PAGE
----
In 1879, a lumber baron named Thomas Barlow Walker built an extra room onto his house. He mounted his 20 favorite paintings on the room's walls and opened it to the public. This private collection transformed into a public gallery with the founding of Walker Art Center in 1927. Over the following decades, the center's staff amassed a collection focused on modern art, gathering works from Pablo Picasso, Henry Moore, and Alberto Giacometti. Today, this permanent collection has expanded to encompass more than 11,000 modern and contemporary paintings, sculptures, and photographs, more than 800 film pieces, and more than 1,200 artists' books.
In the whimsical multistory geometric helix of the Barnes building, seven cube-shaped galleries radiate from a central core on terrazzo floors and under lofted ceilings. Docents lead group tours through the galleries to see rotating exhibitions or play hide-and-seek with Jackson Pollock. Current exhibits have explored the contemporary still photography of Cindy Sherman, American avant-garde film from 1960 to 1973, and prints, paintings, and sculptures produced after 1989. Inside the museum's social spaces, docents also host artist talks, film screenings, and open houses.
Designed as a contemporary twist on old European opera houses, the center's McGuire Theater draws visitors into its intimate space for live dance, theater, and music performances as well as performance art. Museum exhibits and events also spill outside to a central square and the four quadrants, bordered by granite and evergreen hedges, of the Minneapolis Sculpture Garden. As visitors walk across its lawns, they can glimpse iconic modern sculptures, cross a 375-foot steel-and-wood footbridge, or watch staff teach plants to paint in the Cowles Conservatory.
CorePower Yoga founder Trevor Tice knows yoga is much more than a tool for increasing physical strength. "We've seen first hand emotional breakthroughs, physical improvements, and most of all, a new found confidence and balance our students carry from the studio into their daily lives," says Trevor. To further their holistic efforts, CorePower provides additional services and programs across various locations. Some outposts house spas where visitors can quiet their minds with a massage or facial, while others host Karma Yoga events wherein teachers lead free classes for cancer survivors, and students share home-cooked food with homeless youths.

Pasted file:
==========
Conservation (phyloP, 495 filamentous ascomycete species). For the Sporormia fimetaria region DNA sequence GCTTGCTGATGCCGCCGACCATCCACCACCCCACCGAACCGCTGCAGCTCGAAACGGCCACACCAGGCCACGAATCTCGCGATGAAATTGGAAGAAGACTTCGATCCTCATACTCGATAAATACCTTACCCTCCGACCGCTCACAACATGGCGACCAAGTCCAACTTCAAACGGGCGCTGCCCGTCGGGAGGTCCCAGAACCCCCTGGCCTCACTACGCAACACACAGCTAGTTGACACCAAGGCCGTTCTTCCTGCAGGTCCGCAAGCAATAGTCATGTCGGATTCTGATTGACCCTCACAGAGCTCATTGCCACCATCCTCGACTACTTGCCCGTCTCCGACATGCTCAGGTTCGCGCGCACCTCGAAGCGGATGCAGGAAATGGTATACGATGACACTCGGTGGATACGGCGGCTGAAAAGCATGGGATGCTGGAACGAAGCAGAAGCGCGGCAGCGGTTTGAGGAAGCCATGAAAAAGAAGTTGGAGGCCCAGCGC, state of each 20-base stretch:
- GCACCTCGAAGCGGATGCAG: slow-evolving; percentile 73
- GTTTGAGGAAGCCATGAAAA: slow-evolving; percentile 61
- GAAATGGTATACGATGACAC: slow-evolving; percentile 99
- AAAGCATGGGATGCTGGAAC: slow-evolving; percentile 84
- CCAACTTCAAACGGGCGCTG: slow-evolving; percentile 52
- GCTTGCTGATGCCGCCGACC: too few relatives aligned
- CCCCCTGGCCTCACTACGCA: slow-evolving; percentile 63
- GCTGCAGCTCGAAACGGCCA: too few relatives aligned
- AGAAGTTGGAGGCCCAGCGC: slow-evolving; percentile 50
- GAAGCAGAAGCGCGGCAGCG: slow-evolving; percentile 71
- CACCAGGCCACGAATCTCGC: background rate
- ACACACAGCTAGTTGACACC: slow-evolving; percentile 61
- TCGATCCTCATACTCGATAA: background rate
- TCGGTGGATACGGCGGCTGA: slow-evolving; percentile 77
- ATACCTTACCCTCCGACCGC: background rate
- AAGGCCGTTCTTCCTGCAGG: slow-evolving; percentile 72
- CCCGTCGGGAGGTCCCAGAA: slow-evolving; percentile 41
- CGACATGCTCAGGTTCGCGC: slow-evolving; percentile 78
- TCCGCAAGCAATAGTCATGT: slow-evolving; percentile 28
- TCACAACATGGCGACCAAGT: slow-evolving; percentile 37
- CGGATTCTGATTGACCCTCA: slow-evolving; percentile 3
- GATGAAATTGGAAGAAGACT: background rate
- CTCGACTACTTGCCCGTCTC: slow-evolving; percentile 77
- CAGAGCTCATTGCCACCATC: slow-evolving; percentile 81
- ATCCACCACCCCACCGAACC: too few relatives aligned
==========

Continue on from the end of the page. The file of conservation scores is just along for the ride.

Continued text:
But yoga resides at the heart of CorePower's mission to inspire as many people as possible, so each studio boasts a range of classes that accommodates all experience levels. Truly serious students can conjure pensive expressions as they enroll in a yoga-teacher-training program, and all patrons can take comfort in knowing their studio was built from recycled materials and equipped with energy-efficient fixtures.
Wood Lake Nature Center's 3 miles of trails and boardwalks wind through 150 acres of cattail marsh, bottomland hardwood forest, and restored prairie. The Center's membership program supplies budding naturalists with fun, informative classes and demonstrations. Watchful walkers clutching loaned binoculars and field guides spy for winged creatures in flight on the Spring Bird Hike. Meanwhile, an environmental book club assembles adults into friendly thought circles to discuss eco-related topics and practice tree impersonations. Naturalist Marthe Herbert conducts a live animal show, which lets participants notch a closer look at foxes, owls, and other local animals, and Friday night campfires let kids and parents melt marshmallows in the crisp night air. In the winter months, free snowshoe rentals help feet float through flurries, and families can ring in the new year without playing thousands of simultaneous cell phone jingles thanks to the yearly Candlelight & Ice event, which gathers them to walk candle-lit trails and sit beside a crackling fire.